Welcome to the second post in our webinar content series. In the last post, we examined a few ways to increase webinar registration. If you haven't had a chance to read that yet, it’s good to start there. After all, there isn’t much point to learning about ways to promote a webinar if people that you bring to your site, don’t register.
In this post, we’ll cover a few webinar promotion best practices and channels to use as well as share a few tactics we’ve used successfully in the past to promote webinars for a few of our clients.
If you’re in a rush, you can to skip to the main takeaways.
All of the channels or tactics we cover in this post will depend on a number of factors: What is the topic of your webinar? Are you trying to sell to new customers? Are you trying to upsell or cross-sell to existing customers? Are you trying to increase retention?
Depending on these answers, your strategies will be different. If you need any help running an effective webinar, whether it’s strategy or setup, just let us know and we’ll happily give you a hand.
The first question you need to ask yourself when you start promoting a webinar is how far in advance you should start. The answer to this depends mostly on how often you run webinars. We typically start promoting webinars for our clients 3-4 weeks before the event. However, we do have clients that run weekly webinars and a client that runs bi-weekly webinars. When that happens, we usually start promoting a webinar, as soon as the last one ends.
We avoid overlapping promoting webinars unless we segment them and are sure that there’s no duplication. We don’t want to email our client’s prospects too often because it leads to fatigue and high unsubscribe rates.
ProTip: Make sure each of your target audiences has only one upcoming webinar and are excluded from communications about the others. That would avoid a lot of confusion.
The most obvious and by far the most effective channel is email. Whenever we start setting up a webinar, we always prepare and build the prospect list starting from the customer and prospect lists available in their CRM or Marketing Automation platform. But you knew this already. What you might not know yet is that there is a lot more information than you think hidden in these lists; more on this later.
So how do we use these email lists? We start by segmenting the lists and making sure that we send relevant messages to all the potential participants. If we’re running a webinar that is focused on upselling or cross-selling, then we’d only email the existing customers, if not, we’ll email more contacts. We almost never email everyone in the database. Why? Well, as important as this webinar is for you to hit your Marketing Qualified Leads (MQL) target for this quarter, it is simply not relevant to everyone in your database. Even if you have marketing consent from all contacts, we stay away from emailing those leads that are very cold (e.g. just because someone filled out your contact form 8 months ago, doesn’t mean they want to participate in your webinar).
Once the segmentation is done, we set up a few workflows. We always put the work upfront into setting up bulletproof integrations that end up saving huge amounts of time in the long run. We recommend integrating your own Marketing Automation and webinar platforms because it allows you to maintain your branding and it gives you extra opportunities to enrich your data (either for Lead Scoring Purposes or for Segmentation later on).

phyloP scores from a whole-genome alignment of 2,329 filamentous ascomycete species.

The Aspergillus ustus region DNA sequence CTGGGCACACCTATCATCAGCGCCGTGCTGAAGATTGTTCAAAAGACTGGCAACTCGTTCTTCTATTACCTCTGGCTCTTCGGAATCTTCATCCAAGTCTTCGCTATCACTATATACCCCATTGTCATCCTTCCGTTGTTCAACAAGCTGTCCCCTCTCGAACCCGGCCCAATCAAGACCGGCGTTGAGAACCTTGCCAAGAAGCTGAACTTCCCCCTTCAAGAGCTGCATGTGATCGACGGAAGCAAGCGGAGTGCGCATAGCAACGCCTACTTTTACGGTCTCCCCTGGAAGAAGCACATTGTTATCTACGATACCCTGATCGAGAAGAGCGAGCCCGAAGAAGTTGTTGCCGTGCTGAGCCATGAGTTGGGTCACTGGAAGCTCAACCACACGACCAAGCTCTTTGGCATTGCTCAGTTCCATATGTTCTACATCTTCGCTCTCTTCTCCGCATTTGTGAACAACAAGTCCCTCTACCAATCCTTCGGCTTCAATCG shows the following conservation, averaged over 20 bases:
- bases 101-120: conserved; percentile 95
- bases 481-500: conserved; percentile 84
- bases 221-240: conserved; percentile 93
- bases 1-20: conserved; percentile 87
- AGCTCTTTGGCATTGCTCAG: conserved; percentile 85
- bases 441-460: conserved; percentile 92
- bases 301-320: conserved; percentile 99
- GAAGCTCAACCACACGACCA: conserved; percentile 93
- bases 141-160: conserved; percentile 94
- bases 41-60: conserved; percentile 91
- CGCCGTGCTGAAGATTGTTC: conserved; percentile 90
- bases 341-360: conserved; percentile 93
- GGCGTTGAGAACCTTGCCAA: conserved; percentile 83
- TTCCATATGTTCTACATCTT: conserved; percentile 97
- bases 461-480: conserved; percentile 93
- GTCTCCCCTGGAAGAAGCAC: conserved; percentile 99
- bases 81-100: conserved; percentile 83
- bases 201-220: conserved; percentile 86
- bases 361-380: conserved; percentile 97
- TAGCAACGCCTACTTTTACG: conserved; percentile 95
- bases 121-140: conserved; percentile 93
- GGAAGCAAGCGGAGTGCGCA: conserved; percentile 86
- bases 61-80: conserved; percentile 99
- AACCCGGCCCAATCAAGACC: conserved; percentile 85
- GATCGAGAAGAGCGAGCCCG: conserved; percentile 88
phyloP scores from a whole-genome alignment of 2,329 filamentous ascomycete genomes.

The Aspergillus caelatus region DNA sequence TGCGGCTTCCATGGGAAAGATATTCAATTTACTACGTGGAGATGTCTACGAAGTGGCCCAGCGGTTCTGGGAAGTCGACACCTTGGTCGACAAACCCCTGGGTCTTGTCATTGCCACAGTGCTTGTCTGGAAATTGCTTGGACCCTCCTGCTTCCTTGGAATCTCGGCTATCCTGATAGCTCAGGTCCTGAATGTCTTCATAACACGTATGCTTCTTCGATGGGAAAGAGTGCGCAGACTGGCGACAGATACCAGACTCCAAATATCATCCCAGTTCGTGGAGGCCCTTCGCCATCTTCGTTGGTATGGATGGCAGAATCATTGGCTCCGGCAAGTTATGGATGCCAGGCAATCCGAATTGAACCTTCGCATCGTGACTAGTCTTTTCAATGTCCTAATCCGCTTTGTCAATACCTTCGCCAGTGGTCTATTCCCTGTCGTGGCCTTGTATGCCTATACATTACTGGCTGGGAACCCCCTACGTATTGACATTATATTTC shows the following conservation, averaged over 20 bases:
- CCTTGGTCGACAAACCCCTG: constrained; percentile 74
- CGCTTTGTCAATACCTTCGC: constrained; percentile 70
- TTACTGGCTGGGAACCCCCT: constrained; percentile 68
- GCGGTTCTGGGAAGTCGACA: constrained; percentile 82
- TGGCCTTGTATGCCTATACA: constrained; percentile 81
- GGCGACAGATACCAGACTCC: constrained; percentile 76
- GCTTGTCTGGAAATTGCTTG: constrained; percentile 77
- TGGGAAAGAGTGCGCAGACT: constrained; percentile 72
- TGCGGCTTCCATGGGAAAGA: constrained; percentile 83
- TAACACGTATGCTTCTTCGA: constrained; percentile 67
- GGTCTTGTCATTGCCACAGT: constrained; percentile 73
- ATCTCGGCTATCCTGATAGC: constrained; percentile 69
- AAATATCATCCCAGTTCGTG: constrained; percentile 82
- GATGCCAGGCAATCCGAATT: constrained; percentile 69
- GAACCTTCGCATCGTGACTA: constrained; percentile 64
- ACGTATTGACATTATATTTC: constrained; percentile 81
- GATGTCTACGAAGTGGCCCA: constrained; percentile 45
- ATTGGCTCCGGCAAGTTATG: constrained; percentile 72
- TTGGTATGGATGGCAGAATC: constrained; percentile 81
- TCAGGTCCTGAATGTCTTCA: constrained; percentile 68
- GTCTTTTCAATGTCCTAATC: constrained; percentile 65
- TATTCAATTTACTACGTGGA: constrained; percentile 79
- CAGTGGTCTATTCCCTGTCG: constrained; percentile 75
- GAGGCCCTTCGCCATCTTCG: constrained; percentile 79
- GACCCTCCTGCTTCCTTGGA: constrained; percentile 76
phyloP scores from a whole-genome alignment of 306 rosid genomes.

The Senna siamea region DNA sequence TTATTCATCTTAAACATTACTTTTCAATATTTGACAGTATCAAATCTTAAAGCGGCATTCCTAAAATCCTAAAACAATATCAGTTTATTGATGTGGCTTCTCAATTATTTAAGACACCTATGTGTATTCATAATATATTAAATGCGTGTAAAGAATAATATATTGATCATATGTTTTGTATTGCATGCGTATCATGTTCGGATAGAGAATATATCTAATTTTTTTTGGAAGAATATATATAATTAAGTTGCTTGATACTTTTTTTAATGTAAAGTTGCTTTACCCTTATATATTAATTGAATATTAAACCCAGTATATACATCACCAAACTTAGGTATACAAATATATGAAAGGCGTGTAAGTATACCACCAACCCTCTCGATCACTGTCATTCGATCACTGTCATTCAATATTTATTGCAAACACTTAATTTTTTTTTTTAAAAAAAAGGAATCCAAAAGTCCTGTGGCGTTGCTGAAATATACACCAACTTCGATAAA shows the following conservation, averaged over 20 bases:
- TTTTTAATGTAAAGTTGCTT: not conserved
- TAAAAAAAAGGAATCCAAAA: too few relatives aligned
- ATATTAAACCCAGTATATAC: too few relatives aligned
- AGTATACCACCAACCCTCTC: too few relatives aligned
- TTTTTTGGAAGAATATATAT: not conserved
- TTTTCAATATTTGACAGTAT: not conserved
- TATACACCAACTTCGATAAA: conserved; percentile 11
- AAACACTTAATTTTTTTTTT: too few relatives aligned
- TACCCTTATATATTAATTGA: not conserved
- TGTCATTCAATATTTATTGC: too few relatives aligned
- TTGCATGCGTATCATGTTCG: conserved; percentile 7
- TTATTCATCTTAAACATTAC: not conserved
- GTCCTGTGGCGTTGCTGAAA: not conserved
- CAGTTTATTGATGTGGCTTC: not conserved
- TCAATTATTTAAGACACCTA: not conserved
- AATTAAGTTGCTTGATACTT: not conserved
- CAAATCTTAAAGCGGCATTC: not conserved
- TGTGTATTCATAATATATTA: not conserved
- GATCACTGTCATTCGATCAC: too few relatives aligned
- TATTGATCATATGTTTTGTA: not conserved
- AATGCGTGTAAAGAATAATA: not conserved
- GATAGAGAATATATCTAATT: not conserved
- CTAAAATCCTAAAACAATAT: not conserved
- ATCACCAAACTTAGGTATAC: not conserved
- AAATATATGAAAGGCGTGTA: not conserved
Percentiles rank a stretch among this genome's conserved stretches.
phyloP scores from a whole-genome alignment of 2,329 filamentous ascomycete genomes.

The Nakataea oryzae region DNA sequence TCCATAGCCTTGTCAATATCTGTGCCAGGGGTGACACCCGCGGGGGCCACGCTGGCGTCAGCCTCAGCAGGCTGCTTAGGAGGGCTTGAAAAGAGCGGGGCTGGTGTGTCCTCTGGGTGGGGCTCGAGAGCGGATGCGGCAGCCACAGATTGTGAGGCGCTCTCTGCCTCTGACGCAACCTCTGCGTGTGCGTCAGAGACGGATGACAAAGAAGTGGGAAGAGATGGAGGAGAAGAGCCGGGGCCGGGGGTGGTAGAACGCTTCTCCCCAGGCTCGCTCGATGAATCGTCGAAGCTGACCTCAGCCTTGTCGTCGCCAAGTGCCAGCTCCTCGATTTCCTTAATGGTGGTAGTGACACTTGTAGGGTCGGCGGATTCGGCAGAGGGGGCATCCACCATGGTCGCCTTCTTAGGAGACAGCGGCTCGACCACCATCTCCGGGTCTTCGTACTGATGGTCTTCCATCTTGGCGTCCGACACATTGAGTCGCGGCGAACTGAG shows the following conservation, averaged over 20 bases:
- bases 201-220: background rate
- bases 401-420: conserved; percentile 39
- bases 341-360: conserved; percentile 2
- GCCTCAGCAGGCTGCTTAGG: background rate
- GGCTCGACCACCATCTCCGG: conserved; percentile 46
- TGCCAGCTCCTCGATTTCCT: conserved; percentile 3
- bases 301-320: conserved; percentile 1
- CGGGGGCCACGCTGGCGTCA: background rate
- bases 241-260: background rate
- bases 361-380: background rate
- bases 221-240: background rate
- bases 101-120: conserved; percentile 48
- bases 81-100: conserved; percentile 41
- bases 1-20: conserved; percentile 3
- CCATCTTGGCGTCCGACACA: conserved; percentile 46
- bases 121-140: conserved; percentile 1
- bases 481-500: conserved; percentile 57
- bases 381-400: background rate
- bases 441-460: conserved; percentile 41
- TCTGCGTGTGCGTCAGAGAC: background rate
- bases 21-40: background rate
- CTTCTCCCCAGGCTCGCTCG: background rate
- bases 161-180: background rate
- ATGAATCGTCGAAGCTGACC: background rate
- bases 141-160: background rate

We usually start promoting the webinar via email a month before the webinar. Although there is a lot of data that shows that most registrations happen closer to the webinar (only about 15% of registrants register 3-4 weeks in advance), we feel it is important to start promoting early and often so that we “get that slot in the registrant’s calendar”.
The workflow is relatively simple: 1st email goes out 4 weeks before and we do a resend to no-opens a week later. When the contacts register for the webinar, we enrol them in a “Webinar reminder” workflow to send them a few reminders:
In all of the reminder emails except the last one, the Call to Action (CTA) is to add the event to the Calendar; on the last one, they get their unique Join URL.
ProTip: Busy professionals work or die by the calendar so make sure you offer the option to add your webinar to their calendars
The above covers your promotional email campaigns but there’s more that you can do with your emails:
All of these tactics require a good setup of your marketing automation platform. You’ll want to have these set up as dynamic blocks (more on dynamic content later) so that you only make one update and change multiple CTAs. The last thing you’ll want to do is to go through all your templates and make these changes every time you launch and run a webinar. This is exactly the kind of Marketing Operations stuff we love to do so give us a shout if you need any help.
This will depend on what type of webinar you want to run (is it customers-only or is it also for prospects ?) and on where your customers and prospects spend their time. If you’re a B2B company, it is very unlikely that your audience will be on TikTok so it’s probably safe to say that you can ignore that. Joke aside, most webinars are B2B webinars and most of the prospects will be on Linkedin.https://giphy.com/embed/Ynx9CV7G7uYWpEZU2s
Generally speaking, whatever platforms you’re using, you will want to add some webinar promotional messages to your social media calendar and use them in your organic posts; maybe go as far as to pin the webinar promotional messages to the top of your feeds so that people who check out your page can see them. If your employees are active on relevant social media channels, ask them to spread the word.
We also recommend and help a lot of our clients run Paid Social campaigns to promote webinars. We usually just recommend LinkedIn and Twitter but if your clients are on other channels, we encourage you to use them too.